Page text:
Net Neutrality Is Anti-Liberty, And Here’s Why

The debate about Net Neutrality has been revitalized as the new FCC chairman, Ajit Pai, has released a plan to eliminate the Net Neutrality regulations. Surrounding this decision are hysteric cries of unfair practices by the cable companies and the need to “protect the little guys.” But, what does this mean for everyone involved? Is it really an attack on the internet? Is the Trump administration signing over control of the internet to Time Warner? In short, no. The truth is Net Neutrality is far from simple. To understand why Net Neutrality was an affront to liberty, it is important to know what it is.

Net Neutrality: The Basics

Net Neutrality arose when Internet Service Providers (ISP’s) decided to charge large content providers more to create an express lane for them. This is due to the fact that ISP’s can only provide so much bandwidth at a given time. As more people began accessing the internet more often and utilizing streaming services, ISP’s had trouble keeping up with the demand for internet. To solve this, ISP’s approached the large internet companies and offered them their own lane. What they would do is have a certain amount of bandwidth reserved for these giants, which would speed up the internet for both the behemoths and the little guys.

Picture It Like This

Picture the internet like a road. There are cars, trucks, vans and semis. The semis begin clogging up the road because there are so many and they are clunky and slow. Everyone experiences slower commutes, traffic jams and an overall worse experience as semis take over the road. To fix this issue, the owner of the road creates a new two lane road exclusively for semis that runs parallel to the other road. To do this, he would charge the semis more to use the road, but it would make everyone’s commutes faster. By opening this lane, cars can move freely on the normal road without worrying about being held up by semis, and semis have their own lane. That is what Net Neutrality was trying to stop. It made it illegal to charge internet content producers and distributors more based on how much internet they used. In other words, Comcast couldn’t ask Netflix to pay more, even though the streaming of Netflix was making loading all the other small websites people wanted to access harder.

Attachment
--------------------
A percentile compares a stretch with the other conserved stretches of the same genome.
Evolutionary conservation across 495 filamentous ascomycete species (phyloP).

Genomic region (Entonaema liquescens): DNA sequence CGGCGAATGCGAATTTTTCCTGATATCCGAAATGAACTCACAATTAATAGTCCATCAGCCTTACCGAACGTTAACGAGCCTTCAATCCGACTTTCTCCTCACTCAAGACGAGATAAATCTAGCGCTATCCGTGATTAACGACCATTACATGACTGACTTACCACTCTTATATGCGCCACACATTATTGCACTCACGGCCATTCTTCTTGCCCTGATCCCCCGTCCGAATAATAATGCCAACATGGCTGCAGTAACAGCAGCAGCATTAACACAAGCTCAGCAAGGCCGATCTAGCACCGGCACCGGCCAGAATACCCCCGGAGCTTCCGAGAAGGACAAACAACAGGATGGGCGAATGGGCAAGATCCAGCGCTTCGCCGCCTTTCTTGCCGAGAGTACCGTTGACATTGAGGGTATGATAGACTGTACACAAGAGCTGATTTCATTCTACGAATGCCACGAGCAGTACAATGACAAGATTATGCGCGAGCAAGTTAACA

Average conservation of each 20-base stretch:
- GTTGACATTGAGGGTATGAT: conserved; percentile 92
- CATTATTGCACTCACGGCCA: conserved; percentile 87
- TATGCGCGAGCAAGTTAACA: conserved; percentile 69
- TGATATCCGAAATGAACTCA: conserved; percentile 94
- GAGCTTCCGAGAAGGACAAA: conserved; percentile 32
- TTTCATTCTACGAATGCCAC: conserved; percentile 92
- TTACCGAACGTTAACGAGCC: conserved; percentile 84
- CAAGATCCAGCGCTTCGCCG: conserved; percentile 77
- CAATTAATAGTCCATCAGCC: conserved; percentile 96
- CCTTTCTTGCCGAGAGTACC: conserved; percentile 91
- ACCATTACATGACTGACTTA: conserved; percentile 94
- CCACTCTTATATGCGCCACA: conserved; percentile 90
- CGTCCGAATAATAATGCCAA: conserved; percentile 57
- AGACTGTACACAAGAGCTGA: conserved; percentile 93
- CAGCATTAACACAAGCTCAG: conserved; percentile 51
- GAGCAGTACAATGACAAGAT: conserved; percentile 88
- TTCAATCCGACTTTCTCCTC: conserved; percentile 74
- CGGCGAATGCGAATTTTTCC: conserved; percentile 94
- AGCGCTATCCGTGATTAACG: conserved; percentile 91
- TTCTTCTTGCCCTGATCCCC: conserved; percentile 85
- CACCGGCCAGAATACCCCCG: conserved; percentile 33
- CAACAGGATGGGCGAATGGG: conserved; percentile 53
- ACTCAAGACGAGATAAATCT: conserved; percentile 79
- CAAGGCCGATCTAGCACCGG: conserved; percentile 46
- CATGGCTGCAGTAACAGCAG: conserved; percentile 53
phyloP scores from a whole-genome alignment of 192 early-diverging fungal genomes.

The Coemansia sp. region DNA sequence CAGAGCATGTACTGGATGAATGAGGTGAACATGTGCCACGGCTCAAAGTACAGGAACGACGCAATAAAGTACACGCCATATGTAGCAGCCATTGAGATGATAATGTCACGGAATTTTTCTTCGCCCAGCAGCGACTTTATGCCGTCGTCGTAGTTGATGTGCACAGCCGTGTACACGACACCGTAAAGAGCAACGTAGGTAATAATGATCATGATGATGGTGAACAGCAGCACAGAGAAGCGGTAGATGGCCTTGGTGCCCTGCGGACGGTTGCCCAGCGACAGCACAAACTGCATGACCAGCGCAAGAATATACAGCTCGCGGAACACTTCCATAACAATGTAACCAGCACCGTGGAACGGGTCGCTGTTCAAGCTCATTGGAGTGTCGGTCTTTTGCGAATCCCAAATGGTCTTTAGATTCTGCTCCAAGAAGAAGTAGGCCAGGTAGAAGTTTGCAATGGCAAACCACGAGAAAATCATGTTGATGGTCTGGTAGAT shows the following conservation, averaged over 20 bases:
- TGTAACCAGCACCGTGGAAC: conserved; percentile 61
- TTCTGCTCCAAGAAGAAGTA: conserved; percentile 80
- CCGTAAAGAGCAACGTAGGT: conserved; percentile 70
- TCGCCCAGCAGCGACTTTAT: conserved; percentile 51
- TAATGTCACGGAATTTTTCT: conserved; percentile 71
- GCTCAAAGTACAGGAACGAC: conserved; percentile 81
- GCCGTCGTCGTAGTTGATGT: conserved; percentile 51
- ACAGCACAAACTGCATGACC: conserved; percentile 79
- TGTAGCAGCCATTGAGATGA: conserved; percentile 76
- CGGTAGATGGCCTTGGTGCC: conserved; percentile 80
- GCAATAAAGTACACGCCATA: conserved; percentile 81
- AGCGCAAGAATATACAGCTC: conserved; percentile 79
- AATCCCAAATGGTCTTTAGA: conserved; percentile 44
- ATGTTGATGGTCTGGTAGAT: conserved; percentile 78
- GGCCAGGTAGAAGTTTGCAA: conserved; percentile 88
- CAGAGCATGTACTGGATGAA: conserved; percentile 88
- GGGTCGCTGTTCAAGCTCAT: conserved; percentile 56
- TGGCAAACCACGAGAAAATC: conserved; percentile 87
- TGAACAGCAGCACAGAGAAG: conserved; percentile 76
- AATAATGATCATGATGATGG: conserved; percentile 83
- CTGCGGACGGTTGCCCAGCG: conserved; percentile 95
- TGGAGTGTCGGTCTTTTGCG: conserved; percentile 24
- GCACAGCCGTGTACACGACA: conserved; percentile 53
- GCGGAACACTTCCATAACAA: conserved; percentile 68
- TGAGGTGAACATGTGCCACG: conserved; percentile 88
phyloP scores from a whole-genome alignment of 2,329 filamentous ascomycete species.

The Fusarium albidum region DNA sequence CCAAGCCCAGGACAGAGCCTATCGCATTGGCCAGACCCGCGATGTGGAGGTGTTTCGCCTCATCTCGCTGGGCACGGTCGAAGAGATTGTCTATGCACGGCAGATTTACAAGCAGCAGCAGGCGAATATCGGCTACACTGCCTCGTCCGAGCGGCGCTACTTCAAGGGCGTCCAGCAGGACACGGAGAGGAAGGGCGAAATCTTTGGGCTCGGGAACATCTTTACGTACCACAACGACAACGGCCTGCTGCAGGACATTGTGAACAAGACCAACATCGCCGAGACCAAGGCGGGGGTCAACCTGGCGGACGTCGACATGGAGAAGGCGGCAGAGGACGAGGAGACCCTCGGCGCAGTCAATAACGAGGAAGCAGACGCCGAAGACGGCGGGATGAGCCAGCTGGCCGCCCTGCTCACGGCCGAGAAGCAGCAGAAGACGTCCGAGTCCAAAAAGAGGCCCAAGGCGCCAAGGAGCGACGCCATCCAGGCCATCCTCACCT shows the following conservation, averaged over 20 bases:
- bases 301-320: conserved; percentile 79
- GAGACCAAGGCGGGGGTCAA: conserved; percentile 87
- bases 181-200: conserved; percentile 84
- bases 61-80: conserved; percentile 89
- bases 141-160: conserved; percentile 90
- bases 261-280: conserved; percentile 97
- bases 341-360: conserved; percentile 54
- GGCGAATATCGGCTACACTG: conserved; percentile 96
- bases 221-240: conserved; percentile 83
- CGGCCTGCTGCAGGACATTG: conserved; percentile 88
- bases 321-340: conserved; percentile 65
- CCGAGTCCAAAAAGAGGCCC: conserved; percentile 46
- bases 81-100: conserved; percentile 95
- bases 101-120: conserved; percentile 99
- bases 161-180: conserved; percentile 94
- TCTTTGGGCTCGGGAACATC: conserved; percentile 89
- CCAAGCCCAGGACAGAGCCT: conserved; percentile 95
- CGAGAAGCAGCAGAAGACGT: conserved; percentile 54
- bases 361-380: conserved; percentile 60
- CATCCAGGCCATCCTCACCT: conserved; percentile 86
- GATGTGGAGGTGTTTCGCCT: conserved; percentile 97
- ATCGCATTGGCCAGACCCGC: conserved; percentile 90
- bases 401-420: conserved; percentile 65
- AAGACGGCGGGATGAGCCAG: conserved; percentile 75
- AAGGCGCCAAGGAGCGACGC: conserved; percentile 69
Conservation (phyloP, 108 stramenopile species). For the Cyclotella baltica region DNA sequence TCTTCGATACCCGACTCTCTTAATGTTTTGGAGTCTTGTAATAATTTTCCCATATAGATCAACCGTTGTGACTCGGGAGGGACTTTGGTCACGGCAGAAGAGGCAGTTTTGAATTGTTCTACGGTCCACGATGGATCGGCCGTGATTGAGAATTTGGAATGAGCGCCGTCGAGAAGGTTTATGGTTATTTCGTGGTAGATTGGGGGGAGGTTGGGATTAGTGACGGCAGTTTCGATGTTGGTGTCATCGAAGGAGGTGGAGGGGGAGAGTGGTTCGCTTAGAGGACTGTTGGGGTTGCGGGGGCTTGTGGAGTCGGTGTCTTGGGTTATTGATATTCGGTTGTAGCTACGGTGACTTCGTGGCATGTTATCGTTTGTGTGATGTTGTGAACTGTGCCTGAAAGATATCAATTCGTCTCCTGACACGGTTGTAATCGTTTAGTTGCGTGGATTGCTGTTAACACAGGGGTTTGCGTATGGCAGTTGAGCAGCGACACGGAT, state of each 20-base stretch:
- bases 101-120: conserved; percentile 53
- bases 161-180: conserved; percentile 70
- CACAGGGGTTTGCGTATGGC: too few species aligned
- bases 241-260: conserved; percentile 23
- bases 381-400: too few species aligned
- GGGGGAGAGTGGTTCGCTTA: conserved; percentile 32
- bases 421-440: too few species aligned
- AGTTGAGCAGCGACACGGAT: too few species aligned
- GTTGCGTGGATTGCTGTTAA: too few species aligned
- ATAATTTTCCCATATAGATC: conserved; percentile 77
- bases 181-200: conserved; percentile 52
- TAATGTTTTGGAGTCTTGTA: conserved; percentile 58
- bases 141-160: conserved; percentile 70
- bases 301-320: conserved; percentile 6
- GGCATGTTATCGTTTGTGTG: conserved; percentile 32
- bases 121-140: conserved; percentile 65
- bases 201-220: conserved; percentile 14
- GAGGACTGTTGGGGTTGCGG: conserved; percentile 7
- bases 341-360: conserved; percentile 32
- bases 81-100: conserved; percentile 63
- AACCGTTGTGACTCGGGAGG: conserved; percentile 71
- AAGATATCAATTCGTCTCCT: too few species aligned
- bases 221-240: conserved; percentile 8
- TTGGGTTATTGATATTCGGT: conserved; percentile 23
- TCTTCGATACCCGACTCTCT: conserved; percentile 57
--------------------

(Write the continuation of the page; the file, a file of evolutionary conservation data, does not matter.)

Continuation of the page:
How This Affects Liberty

Liberty and free markets require businesses to be able to charge their customers as they please. If it is not worth the price to the customer, no one will buy it, and businesses will be forced to lower prices. The market will decide the price based on competing interests. If paying more for the express lane doesn’t make sense for a company, they won’t do it, but for large companies like Netflix and Google, it would most likely be necessary. The reason they fought this was to maintain their current profits by lobbying the government to put a price ceiling in place. By not allowing companies to charge the price they see fit, the government prevented thedeadweight loss industry from reaching equilibrium which takes away benefits from businesses and consumers. Price ceilings create what is called in economics deadweight loss. The picture to the left shows how this works. Normally the purple box and yellow triangle would be evenly split between consumers and producers. Instead, the yellow triangle is lost, and fewer people are able to access the good or service being traded. When markets have artificial restrictions placed on them, they become inefficient. This either makes goods too expensive for most people or limits quantity, depending on where economic pressures lie. To restrict the free transactions between ISPs and content distributors does what the graph above shows, create loss and either limit supply or lower demand. Either way, it creates losers and limits the freedom of people to make their own economic decisions.

Last Words

Net Neutrality would not give content distributors of any size an advantage over the other, nor would it give ISP’s an upper hand. It would just make end user experience better. Without getting too far back into the economics, freeing up markets allows for more gains for consumers and producers, which is how economies grow. People are afraid of the internet not being “free” without Net Neutrality, but what they fail to see is that this restricts the liberty in this space and makes it more expensive in the long run. The only entity that can control or limit freedom online is the government, and inviting the government to regulate this space is a foolish idea. The FCC is right to pull away from Net Neutrality, and this is a good thing.

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